Marcus - I believe parachutes, aircraft spoilers, and many other high drag devices could benefit from borrowing this Lotus design.
I used Solidworks to do the original model then I removed all of the parts that were details for construction and gave my buddy a copy of all of the exterior parts to use for Cosmos. I've tried Cosmos before and failed miserably which is funny because I get SW. I guess I never grasped how to properly apply boundary conditions and create a mesh. Oh well maybe someday but I do not think it is one of those things you'll figure out completely after poking around for an afternoon or two.
Adding some sort of rear fairing in the shape you're describing definitely couldn't hurt. Jack's rear end of his Lalo is a testament to this.
Thanks Kart. I'm sure your windshield will do much better in terms of drag than the standard Locost version.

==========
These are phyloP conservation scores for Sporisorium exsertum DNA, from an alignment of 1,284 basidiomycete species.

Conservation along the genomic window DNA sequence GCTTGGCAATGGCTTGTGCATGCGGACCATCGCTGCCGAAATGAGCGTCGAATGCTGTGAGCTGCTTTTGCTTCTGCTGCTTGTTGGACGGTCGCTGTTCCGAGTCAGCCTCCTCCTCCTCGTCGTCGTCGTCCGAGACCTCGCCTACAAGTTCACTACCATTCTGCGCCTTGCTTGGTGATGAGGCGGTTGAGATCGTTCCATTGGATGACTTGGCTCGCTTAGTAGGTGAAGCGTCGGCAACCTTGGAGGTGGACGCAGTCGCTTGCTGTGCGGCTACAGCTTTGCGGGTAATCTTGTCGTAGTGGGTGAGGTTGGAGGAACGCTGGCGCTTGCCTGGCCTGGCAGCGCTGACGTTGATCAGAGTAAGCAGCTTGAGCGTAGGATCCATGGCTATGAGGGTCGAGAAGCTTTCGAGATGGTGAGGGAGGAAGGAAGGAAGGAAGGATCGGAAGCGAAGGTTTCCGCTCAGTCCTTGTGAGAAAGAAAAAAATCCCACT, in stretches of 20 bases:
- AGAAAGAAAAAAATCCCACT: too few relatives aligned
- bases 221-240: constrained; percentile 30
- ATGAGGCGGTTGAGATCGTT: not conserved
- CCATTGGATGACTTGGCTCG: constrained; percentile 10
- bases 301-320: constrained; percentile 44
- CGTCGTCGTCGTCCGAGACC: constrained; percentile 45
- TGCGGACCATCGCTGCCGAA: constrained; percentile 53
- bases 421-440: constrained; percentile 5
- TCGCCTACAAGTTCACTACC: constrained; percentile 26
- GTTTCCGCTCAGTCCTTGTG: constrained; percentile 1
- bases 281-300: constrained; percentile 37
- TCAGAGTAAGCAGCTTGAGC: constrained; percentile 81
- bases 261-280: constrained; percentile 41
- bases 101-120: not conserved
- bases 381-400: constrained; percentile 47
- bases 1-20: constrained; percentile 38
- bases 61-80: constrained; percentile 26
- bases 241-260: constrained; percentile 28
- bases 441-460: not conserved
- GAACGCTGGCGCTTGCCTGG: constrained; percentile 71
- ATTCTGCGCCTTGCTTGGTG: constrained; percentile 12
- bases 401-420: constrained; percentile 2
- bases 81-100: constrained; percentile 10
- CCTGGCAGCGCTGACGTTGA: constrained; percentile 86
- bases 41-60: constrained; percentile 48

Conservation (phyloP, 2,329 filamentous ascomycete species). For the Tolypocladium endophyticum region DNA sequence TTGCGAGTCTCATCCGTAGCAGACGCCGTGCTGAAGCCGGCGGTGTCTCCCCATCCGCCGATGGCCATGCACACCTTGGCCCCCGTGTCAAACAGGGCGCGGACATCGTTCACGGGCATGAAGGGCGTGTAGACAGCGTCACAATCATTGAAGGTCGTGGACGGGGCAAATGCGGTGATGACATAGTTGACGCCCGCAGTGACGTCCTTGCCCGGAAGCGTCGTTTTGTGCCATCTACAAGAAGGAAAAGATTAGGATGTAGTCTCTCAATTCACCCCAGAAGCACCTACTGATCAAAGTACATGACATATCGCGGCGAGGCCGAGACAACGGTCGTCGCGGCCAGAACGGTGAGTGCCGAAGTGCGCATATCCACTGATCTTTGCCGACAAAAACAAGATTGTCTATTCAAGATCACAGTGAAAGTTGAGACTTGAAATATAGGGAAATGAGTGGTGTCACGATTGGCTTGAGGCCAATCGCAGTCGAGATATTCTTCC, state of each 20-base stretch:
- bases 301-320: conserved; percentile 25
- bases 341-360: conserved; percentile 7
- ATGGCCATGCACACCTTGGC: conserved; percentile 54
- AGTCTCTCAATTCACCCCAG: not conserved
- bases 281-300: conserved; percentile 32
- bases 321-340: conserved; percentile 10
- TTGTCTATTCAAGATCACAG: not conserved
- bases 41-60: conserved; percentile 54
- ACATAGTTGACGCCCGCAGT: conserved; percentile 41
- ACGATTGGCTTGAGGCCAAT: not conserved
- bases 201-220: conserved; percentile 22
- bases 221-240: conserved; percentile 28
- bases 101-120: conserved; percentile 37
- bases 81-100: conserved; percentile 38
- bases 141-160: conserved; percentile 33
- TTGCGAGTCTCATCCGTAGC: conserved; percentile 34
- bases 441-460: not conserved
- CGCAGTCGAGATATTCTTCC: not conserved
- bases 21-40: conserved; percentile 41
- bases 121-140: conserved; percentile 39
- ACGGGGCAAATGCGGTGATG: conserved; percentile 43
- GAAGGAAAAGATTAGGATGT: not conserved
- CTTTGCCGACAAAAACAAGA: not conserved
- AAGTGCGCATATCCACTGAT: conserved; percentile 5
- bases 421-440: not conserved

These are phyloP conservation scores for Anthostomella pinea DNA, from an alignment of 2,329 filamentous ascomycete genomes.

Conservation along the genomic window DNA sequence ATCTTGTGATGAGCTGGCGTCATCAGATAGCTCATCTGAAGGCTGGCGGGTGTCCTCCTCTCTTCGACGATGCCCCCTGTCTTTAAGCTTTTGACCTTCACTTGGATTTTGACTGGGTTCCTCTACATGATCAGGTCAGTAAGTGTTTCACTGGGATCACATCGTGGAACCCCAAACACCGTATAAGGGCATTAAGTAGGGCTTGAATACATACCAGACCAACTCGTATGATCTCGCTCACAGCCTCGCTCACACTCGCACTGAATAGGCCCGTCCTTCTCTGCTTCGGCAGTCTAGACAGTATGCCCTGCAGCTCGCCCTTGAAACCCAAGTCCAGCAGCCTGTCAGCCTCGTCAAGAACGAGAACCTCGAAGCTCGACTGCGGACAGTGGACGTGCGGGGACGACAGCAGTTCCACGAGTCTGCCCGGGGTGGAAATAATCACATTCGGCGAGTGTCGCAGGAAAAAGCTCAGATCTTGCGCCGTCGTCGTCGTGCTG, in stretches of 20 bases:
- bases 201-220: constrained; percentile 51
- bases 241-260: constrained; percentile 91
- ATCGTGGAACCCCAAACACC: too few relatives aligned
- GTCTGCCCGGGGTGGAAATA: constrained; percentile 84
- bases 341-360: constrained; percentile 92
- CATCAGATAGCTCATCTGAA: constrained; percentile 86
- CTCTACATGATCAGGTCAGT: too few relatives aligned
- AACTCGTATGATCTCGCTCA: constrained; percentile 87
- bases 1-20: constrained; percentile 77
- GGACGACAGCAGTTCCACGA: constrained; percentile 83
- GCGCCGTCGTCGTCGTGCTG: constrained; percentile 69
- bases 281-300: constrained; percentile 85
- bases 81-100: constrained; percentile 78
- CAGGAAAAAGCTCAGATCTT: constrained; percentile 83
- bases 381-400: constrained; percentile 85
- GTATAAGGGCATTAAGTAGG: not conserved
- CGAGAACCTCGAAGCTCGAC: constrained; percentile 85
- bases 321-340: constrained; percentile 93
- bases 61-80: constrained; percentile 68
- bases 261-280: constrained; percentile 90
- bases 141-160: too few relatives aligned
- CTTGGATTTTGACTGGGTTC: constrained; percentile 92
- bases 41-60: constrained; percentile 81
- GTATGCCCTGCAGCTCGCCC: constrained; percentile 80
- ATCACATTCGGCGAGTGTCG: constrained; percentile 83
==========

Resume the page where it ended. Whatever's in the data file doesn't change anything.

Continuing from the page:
IA599 - I'll see what I can do. I'm guessing the wall won't be much worse.
Firebat - Definitely. Another thing that is interesting about the streamlines is how the air travels down the side of the car, hits the high pressure in front of the rear fender, and makes a 90 degree turn into the cockpit. It makes some sort of half door look hopeful for reducing buffeting
Pe7e - Yeah you're probably getting a little lift since it looks like there is some pretty high velocity air at the top surface near where it transitions into the hood (I'm looking at vel_at_centerline.JPG - the big spot of red). The air beneath the nose doesn't seem to do the same.
What really makes me cringe is the "yellow" windshield. It isn't the highest pressure on the scale but it is a ginormous area (at least 1/3 if not approaching 1/2 of the car's front plan area). I think removing the windshield would do a nice job at reducing drag.
I really do not care what people do with stuff I post (as long as I don't find it on Ebay for sale under their name
) - if you want it as an avatar go for it. I won't be offended.
Justin - Apparently Lotus was ahead of the times when they designed this car. They figured out the aerodynamic properties of a 70s hair cut in the mid 50s! That Colin Chapman was good....